Rodents are found throughout the world. There are about 30 extant families, comprising more than 400 genera (as many as 2,000 species). In the USSR there are 11 families (50 genera, represented by over 130 species); in addition, as many as 70 extinct species are known from the Quaternary period alone, no less than 15 of which belong to extinct genera. The present-day species of Rodentia are usually grouped into three suborders: the Sciuromorpha, including five extant families—beavers (Castoridae), American mountain beavers, squirrels (Sciuridae), pocket gophers (Geomyidae), and pocket mice (Heteromyidae), and five extinct ones; the Hys-tricomorpha, represented by 12 extant families, including the true porcupines, arboreal porcupines, guinea pigs, capybaras, agoutis, coypus, and chinchillas, and three extinct ones; and the Myomorpha, consisting of ten extant families, which include the dormice, Seleviniinae, birch mice, jerboas, mole rats, mice, and hamsters, and three extinct ones. The suborder most abundant in species is Myomorpha, especially in the hamster family, to which belong the voles and lemmings (Microtinae), the hamsters, and the gerbils (Gerbillinae), and which includes more than one-half the species of fauna in the USSR.
Rodentia inhabit all natural zones from the arctic tundra to the mountain snow line. Characteristic of the tundra in the USSR are the arctic and common lemmings; of the forest zones, the squirrels, chipmunks, red-backed voles, and mice; of the steppe, the marmots, ground squirrels, common voles, and steppe lemmings; and of the desert zones, the jerboas and gerbils. The greatest diversity of species is found in the steppe and forest steppe.
The majority of rodents are semiunderground, living in burrows that they have dug themselves and that are often deep and intricate; however, they feed on the surface. There are also forms that are predominantly aboveground (mice and rats), completely underground (zokors and mole voles), semiaquatic (beavers and muskrats), and arboreal (squirrels and dormice).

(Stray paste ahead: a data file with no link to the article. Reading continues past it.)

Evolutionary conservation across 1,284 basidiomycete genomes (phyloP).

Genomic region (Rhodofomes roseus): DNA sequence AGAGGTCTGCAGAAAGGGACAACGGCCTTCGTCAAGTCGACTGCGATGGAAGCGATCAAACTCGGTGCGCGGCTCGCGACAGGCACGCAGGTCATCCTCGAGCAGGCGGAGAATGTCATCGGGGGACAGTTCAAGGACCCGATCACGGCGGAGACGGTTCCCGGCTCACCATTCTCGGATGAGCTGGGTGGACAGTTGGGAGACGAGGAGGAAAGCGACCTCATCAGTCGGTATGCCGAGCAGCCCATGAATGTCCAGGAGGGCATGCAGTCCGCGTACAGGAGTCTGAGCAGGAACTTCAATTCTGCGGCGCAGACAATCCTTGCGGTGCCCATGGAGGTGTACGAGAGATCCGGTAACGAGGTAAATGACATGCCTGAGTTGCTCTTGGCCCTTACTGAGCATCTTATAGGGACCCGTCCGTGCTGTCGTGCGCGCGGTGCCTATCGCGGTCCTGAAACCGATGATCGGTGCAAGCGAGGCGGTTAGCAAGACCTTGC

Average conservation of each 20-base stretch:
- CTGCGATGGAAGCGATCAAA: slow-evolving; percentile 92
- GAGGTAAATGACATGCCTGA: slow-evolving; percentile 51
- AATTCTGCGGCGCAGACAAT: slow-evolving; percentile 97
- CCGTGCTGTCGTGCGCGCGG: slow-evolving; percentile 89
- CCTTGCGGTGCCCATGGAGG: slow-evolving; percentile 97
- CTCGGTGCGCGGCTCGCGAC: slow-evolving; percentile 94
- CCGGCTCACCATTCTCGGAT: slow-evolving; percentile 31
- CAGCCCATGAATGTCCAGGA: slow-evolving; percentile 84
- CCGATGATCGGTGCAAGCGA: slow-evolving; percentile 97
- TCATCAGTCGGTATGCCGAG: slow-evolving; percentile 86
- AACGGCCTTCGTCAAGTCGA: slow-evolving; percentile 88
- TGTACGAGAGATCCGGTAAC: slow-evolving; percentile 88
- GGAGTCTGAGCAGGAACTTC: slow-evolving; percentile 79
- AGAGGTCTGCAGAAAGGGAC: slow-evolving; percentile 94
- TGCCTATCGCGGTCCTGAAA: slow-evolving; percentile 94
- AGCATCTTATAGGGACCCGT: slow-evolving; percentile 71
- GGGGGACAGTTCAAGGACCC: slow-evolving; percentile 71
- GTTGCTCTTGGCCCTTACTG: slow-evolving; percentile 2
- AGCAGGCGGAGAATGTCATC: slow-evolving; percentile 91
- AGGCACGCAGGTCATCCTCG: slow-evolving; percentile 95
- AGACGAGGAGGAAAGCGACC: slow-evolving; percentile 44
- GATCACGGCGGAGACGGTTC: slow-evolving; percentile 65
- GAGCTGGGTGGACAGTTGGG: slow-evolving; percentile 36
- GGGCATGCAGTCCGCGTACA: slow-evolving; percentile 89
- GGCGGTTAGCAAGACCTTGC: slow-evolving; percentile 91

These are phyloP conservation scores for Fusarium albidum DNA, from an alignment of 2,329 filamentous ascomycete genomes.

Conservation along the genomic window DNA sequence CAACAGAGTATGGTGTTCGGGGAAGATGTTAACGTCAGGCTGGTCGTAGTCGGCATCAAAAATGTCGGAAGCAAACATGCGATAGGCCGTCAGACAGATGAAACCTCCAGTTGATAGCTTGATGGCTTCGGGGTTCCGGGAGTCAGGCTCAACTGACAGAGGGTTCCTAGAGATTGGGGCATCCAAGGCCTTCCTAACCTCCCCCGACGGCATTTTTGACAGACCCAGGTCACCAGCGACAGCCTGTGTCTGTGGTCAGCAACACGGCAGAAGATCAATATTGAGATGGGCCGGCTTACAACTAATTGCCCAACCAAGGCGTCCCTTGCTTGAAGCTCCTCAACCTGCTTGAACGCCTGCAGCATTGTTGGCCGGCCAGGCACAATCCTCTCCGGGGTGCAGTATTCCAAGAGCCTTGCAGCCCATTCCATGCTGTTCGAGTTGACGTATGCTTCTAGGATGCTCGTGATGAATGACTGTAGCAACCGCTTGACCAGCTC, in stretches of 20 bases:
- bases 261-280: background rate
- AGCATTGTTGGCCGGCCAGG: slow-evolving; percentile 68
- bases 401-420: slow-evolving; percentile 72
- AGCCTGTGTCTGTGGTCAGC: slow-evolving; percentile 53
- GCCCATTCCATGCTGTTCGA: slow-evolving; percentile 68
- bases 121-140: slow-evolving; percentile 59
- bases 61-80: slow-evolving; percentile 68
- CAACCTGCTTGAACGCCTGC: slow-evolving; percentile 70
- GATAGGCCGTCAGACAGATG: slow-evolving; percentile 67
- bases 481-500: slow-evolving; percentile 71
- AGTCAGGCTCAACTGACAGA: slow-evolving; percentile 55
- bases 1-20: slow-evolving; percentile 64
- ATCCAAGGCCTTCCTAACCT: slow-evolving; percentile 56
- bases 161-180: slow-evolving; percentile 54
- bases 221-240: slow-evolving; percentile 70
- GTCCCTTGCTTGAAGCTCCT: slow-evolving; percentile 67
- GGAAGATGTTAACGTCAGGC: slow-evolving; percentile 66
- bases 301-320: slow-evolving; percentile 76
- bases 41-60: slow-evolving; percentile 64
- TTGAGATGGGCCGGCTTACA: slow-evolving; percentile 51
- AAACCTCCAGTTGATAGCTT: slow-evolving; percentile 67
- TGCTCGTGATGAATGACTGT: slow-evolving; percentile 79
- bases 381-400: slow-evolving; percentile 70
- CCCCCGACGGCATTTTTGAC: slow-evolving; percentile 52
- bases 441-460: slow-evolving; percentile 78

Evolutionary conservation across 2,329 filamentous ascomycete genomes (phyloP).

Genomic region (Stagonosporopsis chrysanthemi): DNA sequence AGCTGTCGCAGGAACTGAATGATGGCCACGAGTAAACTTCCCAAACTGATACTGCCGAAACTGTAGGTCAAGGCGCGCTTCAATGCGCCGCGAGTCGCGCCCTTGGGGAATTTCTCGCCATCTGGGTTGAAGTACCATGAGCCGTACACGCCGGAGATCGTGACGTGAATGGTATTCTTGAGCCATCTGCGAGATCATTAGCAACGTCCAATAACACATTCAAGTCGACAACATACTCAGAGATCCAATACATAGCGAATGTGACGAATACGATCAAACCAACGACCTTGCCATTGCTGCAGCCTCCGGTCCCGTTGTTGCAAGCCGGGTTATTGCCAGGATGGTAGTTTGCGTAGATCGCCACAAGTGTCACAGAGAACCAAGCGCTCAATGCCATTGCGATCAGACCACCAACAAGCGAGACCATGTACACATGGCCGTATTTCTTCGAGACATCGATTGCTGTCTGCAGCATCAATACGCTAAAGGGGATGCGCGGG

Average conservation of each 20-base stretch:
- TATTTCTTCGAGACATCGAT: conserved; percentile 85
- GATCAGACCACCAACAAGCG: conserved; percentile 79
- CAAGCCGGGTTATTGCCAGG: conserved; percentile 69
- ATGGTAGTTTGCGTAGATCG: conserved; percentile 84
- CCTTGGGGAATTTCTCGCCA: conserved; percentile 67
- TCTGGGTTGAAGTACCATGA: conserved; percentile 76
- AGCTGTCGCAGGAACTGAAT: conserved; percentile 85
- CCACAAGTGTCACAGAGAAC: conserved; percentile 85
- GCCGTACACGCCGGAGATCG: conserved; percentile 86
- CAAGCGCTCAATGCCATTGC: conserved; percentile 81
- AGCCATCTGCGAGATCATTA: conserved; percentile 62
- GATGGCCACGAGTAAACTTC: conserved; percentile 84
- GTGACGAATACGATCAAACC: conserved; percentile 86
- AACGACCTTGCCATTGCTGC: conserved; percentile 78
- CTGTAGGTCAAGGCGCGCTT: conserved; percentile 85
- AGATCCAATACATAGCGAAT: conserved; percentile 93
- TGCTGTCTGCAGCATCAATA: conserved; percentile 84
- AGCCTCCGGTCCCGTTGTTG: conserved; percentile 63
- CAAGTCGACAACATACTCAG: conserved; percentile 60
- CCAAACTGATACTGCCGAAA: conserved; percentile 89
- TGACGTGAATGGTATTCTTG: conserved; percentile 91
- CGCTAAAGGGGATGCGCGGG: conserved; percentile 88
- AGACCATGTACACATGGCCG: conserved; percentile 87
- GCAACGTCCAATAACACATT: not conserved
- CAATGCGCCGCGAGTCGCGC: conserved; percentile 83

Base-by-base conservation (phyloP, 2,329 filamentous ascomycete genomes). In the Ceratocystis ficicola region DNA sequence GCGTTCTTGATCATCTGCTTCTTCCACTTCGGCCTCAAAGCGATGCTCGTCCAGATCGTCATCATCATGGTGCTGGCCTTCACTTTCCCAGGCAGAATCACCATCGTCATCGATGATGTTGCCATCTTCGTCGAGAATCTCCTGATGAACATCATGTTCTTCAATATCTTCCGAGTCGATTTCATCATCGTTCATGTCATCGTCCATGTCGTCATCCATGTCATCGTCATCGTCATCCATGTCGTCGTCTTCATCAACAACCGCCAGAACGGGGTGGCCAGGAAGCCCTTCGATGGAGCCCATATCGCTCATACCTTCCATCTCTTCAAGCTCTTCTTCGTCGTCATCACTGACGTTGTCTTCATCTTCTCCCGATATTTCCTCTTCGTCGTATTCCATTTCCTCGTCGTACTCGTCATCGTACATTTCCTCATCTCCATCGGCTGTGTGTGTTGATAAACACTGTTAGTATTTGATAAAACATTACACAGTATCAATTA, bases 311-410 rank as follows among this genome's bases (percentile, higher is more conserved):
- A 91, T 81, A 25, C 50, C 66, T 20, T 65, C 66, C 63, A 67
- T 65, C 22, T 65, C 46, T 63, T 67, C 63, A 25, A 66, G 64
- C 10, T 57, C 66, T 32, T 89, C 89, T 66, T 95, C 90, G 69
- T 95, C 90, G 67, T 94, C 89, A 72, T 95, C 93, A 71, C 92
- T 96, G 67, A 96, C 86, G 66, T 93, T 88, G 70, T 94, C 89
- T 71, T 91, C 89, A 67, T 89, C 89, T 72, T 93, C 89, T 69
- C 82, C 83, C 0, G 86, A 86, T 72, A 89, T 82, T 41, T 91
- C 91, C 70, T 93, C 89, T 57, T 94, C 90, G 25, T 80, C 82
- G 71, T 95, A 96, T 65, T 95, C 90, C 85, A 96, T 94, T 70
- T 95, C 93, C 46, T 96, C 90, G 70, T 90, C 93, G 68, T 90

Distinct adaptations are found in limb structure for digging, swimming, bipedal running (on the hind legs; jerboas), climbing, and even gliding in air (flying squirrels). Because they often live in burrows and hibernate, rodents can withstand unfavorable environmental conditions more readily than other mammals, and because they reproduce quickly, they are the most numerous of the class. The number of rodents in the tundra and of the “mouselike” rodents in the steppes may vary sharply, increasing 100 or 200 times during mass reproductive periods. Many species are serious agricultural pests (especially of grain farming); they are also harmful to forestry and do damage to produce and commodities in warehouses. A number of species are simultaneously the source of helminthic infections in man and domestic animals and the causative agents of infectious diseases transmitted by parasites (ticks, fleas), infected water, produce, and direct contact; among these are such especially dangerous infections as plague (sources of infection include rats, marmots, gophers, and gerbils), encephalitides (chipmunks and red-backed voles), and rabies (rats). In the USSR the number of rodents is being limited and the harmful species exterminated by mechanical, chemical, and biological means. There are fur-bearing species such as the squirrel, among the rodents, including a muskrat and a coypu that have been acclimatized to the USSR; many rodents also serve as the principal food of valuable predatory fur-bearers.
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I. M. GROMOV